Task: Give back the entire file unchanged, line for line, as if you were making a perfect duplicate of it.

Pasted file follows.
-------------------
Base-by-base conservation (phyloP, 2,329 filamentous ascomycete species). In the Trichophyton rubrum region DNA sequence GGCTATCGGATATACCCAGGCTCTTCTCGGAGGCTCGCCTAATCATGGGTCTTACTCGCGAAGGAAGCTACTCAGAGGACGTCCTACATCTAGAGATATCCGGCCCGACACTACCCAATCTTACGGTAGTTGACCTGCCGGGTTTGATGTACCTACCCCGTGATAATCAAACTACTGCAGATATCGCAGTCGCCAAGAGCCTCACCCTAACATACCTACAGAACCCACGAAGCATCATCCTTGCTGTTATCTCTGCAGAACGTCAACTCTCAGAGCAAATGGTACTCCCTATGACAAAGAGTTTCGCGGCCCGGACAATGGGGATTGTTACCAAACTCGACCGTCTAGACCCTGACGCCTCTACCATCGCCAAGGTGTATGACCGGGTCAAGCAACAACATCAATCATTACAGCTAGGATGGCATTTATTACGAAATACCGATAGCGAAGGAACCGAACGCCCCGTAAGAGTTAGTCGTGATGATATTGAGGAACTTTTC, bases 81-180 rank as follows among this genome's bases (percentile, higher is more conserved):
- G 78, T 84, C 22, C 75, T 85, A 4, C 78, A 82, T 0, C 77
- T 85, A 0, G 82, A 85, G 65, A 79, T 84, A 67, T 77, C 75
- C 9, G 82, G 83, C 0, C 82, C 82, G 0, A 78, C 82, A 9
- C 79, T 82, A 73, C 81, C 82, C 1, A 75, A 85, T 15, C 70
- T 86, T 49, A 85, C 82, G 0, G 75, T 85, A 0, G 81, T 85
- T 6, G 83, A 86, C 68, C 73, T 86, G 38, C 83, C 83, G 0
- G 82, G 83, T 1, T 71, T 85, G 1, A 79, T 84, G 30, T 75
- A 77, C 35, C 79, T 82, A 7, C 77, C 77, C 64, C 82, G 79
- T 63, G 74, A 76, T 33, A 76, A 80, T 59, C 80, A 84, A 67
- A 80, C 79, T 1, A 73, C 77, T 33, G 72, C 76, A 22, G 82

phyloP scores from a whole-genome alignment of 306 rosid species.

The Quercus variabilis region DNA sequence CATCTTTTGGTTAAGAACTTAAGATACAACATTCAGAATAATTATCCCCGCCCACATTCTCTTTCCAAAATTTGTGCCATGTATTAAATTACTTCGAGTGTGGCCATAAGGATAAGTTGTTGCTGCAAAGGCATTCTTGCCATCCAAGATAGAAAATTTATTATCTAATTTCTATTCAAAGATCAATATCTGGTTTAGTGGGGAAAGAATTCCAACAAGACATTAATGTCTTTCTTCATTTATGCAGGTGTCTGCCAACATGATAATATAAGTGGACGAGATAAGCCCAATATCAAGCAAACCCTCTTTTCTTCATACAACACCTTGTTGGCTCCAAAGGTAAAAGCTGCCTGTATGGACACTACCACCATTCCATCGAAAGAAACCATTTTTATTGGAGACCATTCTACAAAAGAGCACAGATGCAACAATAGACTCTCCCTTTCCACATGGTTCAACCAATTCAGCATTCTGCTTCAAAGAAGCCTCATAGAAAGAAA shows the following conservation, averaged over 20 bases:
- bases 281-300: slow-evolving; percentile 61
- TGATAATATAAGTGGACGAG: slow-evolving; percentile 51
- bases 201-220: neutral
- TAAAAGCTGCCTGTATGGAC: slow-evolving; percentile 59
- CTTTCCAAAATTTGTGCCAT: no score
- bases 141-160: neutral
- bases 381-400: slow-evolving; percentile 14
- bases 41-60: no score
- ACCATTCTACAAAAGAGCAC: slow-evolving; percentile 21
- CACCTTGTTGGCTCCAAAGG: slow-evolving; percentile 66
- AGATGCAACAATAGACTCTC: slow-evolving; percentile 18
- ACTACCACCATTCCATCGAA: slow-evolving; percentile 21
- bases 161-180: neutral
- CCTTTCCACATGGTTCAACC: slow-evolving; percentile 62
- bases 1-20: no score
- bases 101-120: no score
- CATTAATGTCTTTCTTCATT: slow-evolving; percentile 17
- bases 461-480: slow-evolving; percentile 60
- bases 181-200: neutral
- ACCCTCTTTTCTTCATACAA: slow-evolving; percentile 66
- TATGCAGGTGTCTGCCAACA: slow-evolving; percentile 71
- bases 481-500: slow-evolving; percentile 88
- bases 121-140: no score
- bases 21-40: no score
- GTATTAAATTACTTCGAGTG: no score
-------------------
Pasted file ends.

Base-by-base conservation (phyloP, 2,329 filamentous ascomycete species). In the Trichophyton rubrum region DNA sequence GGCTATCGGATATACCCAGGCTCTTCTCGGAGGCTCGCCTAATCATGGGTCTTACTCGCGAAGGAAGCTACTCAGAGGACGTCCTACATCTAGAGATATCCGGCCCGACACTACCCAATCTTACGGTAGTTGACCTGCCGGGTTTGATGTACCTACCCCGTGATAATCAAACTACTGCAGATATCGCAGTCGCCAAGAGCCTCACCCTAACATACCTACAGAACCCACGAAGCATCATCCTTGCTGTTATCTCTGCAGAACGTCAACTCTCAGAGCAAATGGTACTCCCTATGACAAAGAGTTTCGCGGCCCGGACAATGGGGATTGTTACCAAACTCGACCGTCTAGACCCTGACGCCTCTACCATCGCCAAGGTGTATGACCGGGTCAAGCAACAACATCAATCATTACAGCTAGGATGGCATTTATTACGAAATACCGATAGCGAAGGAACCGAACGCCCCGTAAGAGTTAGTCGTGATGATATTGAGGAACTTTTC, bases 81-180 rank as follows among this genome's bases (percentile, higher is more conserved):
- G 78, T 84, C 22, C 75, T 85, A 4, C 78, A 82, T 0, C 77
- T 85, A 0, G 82, A 85, G 65, A 79, T 84, A 67, T 77, C 75
- C 9, G 82, G 83, C 0, C 82, C 82, G 0, A 78, C 82, A 9
- C 79, T 82, A 73, C 81, C 82, C 1, A 75, A 85, T 15, C 70
- T 86, T 49, A 85, C 82, G 0, G 75, T 85, A 0, G 81, T 85
- T 6, G 83, A 86, C 68, C 73, T 86, G 38, C 83, C 83, G 0
- G 82, G 83, T 1, T 71, T 85, G 1, A 79, T 84, G 30, T 75
- A 77, C 35, C 79, T 82, A 7, C 77, C 77, C 64, C 82, G 79
- T 63, G 74, A 76, T 33, A 76, A 80, T 59, C 80, A 84, A 67
- A 80, C 79, T 1, A 73, C 77, T 33, G 72, C 76, A 22, G 82

phyloP scores from a whole-genome alignment of 306 rosid species.

The Quercus variabilis region DNA sequence CATCTTTTGGTTAAGAACTTAAGATACAACATTCAGAATAATTATCCCCGCCCACATTCTCTTTCCAAAATTTGTGCCATGTATTAAATTACTTCGAGTGTGGCCATAAGGATAAGTTGTTGCTGCAAAGGCATTCTTGCCATCCAAGATAGAAAATTTATTATCTAATTTCTATTCAAAGATCAATATCTGGTTTAGTGGGGAAAGAATTCCAACAAGACATTAATGTCTTTCTTCATTTATGCAGGTGTCTGCCAACATGATAATATAAGTGGACGAGATAAGCCCAATATCAAGCAAACCCTCTTTTCTTCATACAACACCTTGTTGGCTCCAAAGGTAAAAGCTGCCTGTATGGACACTACCACCATTCCATCGAAAGAAACCATTTTTATTGGAGACCATTCTACAAAAGAGCACAGATGCAACAATAGACTCTCCCTTTCCACATGGTTCAACCAATTCAGCATTCTGCTTCAAAGAAGCCTCATAGAAAGAAA shows the following conservation, averaged over 20 bases:
- bases 281-300: slow-evolving; percentile 61
- TGATAATATAAGTGGACGAG: slow-evolving; percentile 51
- bases 201-220: neutral
- TAAAAGCTGCCTGTATGGAC: slow-evolving; percentile 59
- CTTTCCAAAATTTGTGCCAT: no score
- bases 141-160: neutral
- bases 381-400: slow-evolving; percentile 14
- bases 41-60: no score
- ACCATTCTACAAAAGAGCAC: slow-evolving; percentile 21
- CACCTTGTTGGCTCCAAAGG: slow-evolving; percentile 66
- AGATGCAACAATAGACTCTC: slow-evolving; percentile 18
- ACTACCACCATTCCATCGAA: slow-evolving; percentile 21
- bases 161-180: neutral
- CCTTTCCACATGGTTCAACC: slow-evolving; percentile 62
- bases 1-20: no score
- bases 101-120: no score
- CATTAATGTCTTTCTTCATT: slow-evolving; percentile 17
- bases 461-480: slow-evolving; percentile 60
- bases 181-200: neutral
- ACCCTCTTTTCTTCATACAA: slow-evolving; percentile 66
- TATGCAGGTGTCTGCCAACA: slow-evolving; percentile 71
- bases 481-500: slow-evolving; percentile 88
- bases 121-140: no score
- bases 21-40: no score
- GTATTAAATTACTTCGAGTG: no score